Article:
Jamaat claims denied by evidence
Jamaat-e-Islami, which on Tuesday once again denied to the Election Commission its anti-liberation role during the 1971 War of Independence, had many of its top leaders among the Razakar members surrendering along with the Pakistan occupation forces on December 16, 1971.
Present Jamaat chief Motiur Rahman Nizami was the chief of Al-Badr, one of the two wings of the Army of Razakars that worked for the Pakistan armed forces to eliminate freedom fighters.
The then Pakistan government formed the Army of Razakars as a civil armed force dominated by Jamaat men.
According to the historic document of surrender, the Razakars also conceded defeat in the country's Liberation War along with the Pakistan armed forces.
"...This surrender includes all Pakistan land, air, and naval forces as also all paramilitary forces and civil armed forces," says the instrument of surrender signed between the chiefs of the Pakistan occupation forces and the Indian and Bangladesh liberation forces.
Other civil armed forces that worked against the Liberation War include the Mujhids and the West and East Pakistan police, according to the account of events chronicled by Lt Gen AAK Niazi, who led the Pakistan occupation forces as the chief of Eastern Command of the Pakistan Army in 1971.
Due to their involvement in the anti-liberation activities, Jamaat was constitutionally banned after the country's independence and many Jamaat leaders had to face trial on charges of war crimes.
However, the trial was blocked and the anti-liberation forces were rehabilitated politically following the bloody changeover of power on August 15, 1975.
With the demands for the trial of war criminals and barring anti-Liberation War organisations from contesting elections getting momentum again over the last few months, Jamaat has started denying its role against the country's independence.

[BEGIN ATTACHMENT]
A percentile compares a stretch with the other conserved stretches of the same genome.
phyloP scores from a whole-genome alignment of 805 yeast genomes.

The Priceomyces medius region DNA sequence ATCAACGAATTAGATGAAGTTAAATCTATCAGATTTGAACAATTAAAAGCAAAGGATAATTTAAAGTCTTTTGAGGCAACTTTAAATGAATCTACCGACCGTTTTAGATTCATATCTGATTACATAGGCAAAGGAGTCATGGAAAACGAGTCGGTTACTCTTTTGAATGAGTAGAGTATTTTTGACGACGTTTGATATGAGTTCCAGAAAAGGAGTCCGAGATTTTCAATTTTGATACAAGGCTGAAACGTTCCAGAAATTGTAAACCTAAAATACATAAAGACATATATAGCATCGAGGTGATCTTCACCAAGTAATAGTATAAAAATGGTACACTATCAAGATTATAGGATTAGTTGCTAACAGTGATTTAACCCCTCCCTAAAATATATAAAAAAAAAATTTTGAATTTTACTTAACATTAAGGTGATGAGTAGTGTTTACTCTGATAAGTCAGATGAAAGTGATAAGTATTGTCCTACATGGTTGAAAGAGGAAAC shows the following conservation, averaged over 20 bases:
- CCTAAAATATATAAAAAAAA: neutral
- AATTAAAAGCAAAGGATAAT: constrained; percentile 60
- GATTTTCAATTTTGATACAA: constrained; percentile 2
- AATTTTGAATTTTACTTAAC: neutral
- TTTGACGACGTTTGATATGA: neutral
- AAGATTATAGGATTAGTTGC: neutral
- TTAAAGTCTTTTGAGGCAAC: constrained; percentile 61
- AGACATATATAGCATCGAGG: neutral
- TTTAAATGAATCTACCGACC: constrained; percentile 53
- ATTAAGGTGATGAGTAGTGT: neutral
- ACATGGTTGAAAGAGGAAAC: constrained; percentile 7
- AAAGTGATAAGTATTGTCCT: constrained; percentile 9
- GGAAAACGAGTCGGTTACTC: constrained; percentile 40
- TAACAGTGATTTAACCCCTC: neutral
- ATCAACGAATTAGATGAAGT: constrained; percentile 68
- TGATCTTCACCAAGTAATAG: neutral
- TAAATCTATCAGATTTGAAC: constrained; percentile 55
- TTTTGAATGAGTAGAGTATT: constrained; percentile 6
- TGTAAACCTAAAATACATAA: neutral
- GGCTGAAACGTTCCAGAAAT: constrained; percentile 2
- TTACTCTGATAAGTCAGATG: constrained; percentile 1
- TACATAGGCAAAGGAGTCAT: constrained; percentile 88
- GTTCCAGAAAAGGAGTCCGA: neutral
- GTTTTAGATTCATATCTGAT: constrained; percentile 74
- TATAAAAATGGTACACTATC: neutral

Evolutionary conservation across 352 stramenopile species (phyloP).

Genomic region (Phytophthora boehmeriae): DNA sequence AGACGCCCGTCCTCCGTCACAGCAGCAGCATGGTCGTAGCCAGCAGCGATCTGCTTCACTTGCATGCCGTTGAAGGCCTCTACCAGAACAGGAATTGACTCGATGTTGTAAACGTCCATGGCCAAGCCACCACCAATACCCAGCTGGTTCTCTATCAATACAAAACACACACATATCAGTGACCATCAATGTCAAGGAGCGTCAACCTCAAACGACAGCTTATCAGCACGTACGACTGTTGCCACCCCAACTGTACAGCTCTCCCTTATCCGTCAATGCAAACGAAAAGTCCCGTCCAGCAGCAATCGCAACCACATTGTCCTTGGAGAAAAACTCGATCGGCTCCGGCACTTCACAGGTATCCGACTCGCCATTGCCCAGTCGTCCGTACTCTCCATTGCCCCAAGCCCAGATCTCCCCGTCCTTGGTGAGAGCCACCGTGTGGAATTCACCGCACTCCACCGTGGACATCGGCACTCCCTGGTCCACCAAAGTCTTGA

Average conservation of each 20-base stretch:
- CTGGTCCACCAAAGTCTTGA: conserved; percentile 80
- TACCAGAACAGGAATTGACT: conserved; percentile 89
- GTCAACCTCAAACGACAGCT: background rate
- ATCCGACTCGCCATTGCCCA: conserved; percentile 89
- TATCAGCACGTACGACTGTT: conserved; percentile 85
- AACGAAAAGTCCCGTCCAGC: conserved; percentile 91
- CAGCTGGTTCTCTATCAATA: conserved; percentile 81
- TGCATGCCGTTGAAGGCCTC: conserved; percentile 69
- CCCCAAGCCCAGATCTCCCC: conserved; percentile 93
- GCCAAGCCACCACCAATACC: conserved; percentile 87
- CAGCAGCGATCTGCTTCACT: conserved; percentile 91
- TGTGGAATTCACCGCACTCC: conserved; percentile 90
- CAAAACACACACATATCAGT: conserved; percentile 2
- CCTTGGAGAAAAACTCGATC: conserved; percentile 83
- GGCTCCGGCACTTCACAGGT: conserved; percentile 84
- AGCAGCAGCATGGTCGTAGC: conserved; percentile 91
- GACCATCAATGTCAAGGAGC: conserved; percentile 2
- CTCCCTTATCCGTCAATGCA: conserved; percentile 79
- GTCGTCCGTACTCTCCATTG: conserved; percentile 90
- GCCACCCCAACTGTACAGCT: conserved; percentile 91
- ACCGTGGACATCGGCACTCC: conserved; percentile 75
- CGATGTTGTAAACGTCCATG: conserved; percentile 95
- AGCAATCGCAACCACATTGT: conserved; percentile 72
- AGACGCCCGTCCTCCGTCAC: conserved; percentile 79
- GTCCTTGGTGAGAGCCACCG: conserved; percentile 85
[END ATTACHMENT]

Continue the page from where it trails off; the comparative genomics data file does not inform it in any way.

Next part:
Most political parties that have sat with the Election Commission (EC) for electoral reform talks opined that Jamaat cannot be registered as a parliamentary party in independent Bangladesh.
The Jamaat delegation on Tuesday embarked on a tirade against the EC and accused it of stepping beyond its jurisdiction by responding to the demand for barring war criminals from polls.
Jamaat termed the demand for not registering it with the EC "disgusting" and claimed that the accusations against it are "completely imaginary".
Earlier on October 25 last year, after the first round of electoral reform talks with the EC, Jamaat Secretary General Ali Ahsan Mohammad Mojahid said they did not work against the Liberation War in 1971 and that there is no war criminal in the country.
But accounts of Niazi, whom the Jamaat wholeheartedly supported in eliminating freedom fighters in 1971, render the Jamaat claim untrue.
Niazi in his book ''The Betrayal of East Pakistan" has categorically said the Army of Razakars was formed by the Pakistan government to fight against the liberation forces.
Niazi also describes the formation of the Razakars, training and procurement of weapons and other logistics for them and deployment of the paramilitary vigilante force.
In his book, he says Jamaat-e-Islami, Nizam-i-Islam Party and several factions of Muslim League were known as rightist political parties at the time and the Army of Razakars was formed with the men recruited from these parties.